filesystem (or similar) that offers efficient compression but no way to modify the installed software without rebuilding and flashing a complete firmware image.
Slax modules are compressed read-only
file system images that are compressed with a LZMA compressor. The various modules are stacked together to build the complete Slax root directory. A supplemental writable layer (a tmpfs file system) is put on the top of the stack to implement the write functionality.
Linux supports numerous file systems, but common choices for the system disk on a block device include the ext* family (ext2, ext3 and ext4), XFS, JFS, ReiserFS and btrfs. For raw flash without a flash translation layer (FTL) or Memory Technology Device (MTD), there are UBIFS, JFFS2 and YAFFS, among others.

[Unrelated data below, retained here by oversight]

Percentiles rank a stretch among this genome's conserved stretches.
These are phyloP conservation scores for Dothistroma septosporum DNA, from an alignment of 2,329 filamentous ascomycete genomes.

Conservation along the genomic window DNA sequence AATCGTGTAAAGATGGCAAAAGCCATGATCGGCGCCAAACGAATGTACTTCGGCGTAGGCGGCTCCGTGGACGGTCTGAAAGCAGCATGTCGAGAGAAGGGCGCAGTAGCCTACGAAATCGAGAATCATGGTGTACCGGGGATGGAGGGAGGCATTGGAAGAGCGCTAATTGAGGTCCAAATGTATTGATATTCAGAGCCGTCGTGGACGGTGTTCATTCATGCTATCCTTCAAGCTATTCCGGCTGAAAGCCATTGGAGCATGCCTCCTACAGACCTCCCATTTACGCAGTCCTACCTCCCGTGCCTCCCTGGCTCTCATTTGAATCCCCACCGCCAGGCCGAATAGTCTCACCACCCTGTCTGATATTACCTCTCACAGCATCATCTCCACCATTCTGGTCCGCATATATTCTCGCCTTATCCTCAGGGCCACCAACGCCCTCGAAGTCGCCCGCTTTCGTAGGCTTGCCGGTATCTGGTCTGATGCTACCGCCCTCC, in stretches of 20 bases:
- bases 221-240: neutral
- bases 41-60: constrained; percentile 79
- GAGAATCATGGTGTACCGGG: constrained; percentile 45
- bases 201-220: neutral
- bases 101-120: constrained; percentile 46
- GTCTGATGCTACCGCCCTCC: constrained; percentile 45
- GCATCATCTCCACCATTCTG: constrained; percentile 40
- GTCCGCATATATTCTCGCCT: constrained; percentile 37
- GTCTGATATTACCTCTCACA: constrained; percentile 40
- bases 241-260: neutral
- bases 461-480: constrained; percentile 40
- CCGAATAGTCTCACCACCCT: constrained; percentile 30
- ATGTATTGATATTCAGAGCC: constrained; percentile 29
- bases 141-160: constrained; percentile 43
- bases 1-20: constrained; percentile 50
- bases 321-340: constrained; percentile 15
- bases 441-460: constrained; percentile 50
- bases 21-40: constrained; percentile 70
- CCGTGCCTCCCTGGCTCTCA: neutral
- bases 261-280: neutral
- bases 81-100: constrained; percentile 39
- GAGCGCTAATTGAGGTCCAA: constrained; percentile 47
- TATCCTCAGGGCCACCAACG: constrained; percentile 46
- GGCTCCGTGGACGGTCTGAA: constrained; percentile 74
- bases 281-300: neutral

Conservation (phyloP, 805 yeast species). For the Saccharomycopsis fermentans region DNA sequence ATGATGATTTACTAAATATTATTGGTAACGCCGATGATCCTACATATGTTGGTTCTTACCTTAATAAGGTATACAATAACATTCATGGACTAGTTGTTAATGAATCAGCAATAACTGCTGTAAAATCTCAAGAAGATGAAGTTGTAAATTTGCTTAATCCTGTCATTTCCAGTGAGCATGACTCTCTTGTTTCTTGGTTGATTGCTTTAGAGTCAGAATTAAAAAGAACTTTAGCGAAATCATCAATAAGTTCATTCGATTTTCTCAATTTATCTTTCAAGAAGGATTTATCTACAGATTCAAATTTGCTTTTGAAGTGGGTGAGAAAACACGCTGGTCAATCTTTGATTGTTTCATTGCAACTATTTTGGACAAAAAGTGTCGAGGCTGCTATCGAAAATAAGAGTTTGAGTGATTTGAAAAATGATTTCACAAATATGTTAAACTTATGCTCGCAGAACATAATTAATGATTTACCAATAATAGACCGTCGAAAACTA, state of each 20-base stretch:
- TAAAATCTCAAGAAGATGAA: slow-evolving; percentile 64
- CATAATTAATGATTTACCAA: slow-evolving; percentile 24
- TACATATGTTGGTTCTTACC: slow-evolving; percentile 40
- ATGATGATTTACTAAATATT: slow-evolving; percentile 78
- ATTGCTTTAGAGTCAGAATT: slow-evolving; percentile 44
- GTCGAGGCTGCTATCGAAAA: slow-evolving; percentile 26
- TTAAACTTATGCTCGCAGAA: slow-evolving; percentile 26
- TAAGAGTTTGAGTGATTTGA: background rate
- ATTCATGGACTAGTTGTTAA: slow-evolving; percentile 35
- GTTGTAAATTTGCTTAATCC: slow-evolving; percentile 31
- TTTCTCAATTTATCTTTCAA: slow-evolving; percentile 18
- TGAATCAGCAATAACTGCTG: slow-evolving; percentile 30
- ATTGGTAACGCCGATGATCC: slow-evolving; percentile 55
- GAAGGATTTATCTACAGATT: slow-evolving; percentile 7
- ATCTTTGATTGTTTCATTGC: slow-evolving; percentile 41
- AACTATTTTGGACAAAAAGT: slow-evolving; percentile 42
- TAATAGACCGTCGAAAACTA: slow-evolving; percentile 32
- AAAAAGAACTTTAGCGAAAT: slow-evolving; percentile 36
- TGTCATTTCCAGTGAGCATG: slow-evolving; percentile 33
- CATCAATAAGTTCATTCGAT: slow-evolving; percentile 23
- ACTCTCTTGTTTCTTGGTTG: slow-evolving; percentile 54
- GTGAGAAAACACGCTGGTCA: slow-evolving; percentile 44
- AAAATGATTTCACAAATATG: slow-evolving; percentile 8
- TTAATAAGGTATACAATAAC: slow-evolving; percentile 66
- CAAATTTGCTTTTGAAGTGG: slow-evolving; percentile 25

is a common compressed read-only file system.
On a PC, a bootable Compact Disc generally conforms to the El Torito specification, introduced in 1994. Many Linux based live CDs use a compressed filesystem image, often with the cloop compressed loopback driver, or
compressed filesystem, generally doubling effective storage capacity, although slowing application start up.
On 12 August 2005 the first Live edition of series II was published. It had a more distinctive graphical design, used the
technology (2 GB of data packed on just one CD) and unionfs. It detected the hardware and configured the X Server automatically.
dyne:bolic can be extended by downloading extra modules such as development tools or common software like OpenOffice.org. These are
files placed in the modules/ directory of a "dock" (see below) or a burnt CD and are automatically integrated at boot.
For some applications, initramfs can use the "casper" utility to create a writable environment using unionfs to overlay a persistence layer over a read-only root filesystem image. For example, overlay data can be stored on a USB flash drive, while a compressed
read-only image stored on a live CD acts as a root filesystem.
The Sony VAIO versions such as 18.104.22.168 are installed as "VAIO Quick Web Access". The installer and the resulting
files occupy roughly 2×250 MB. The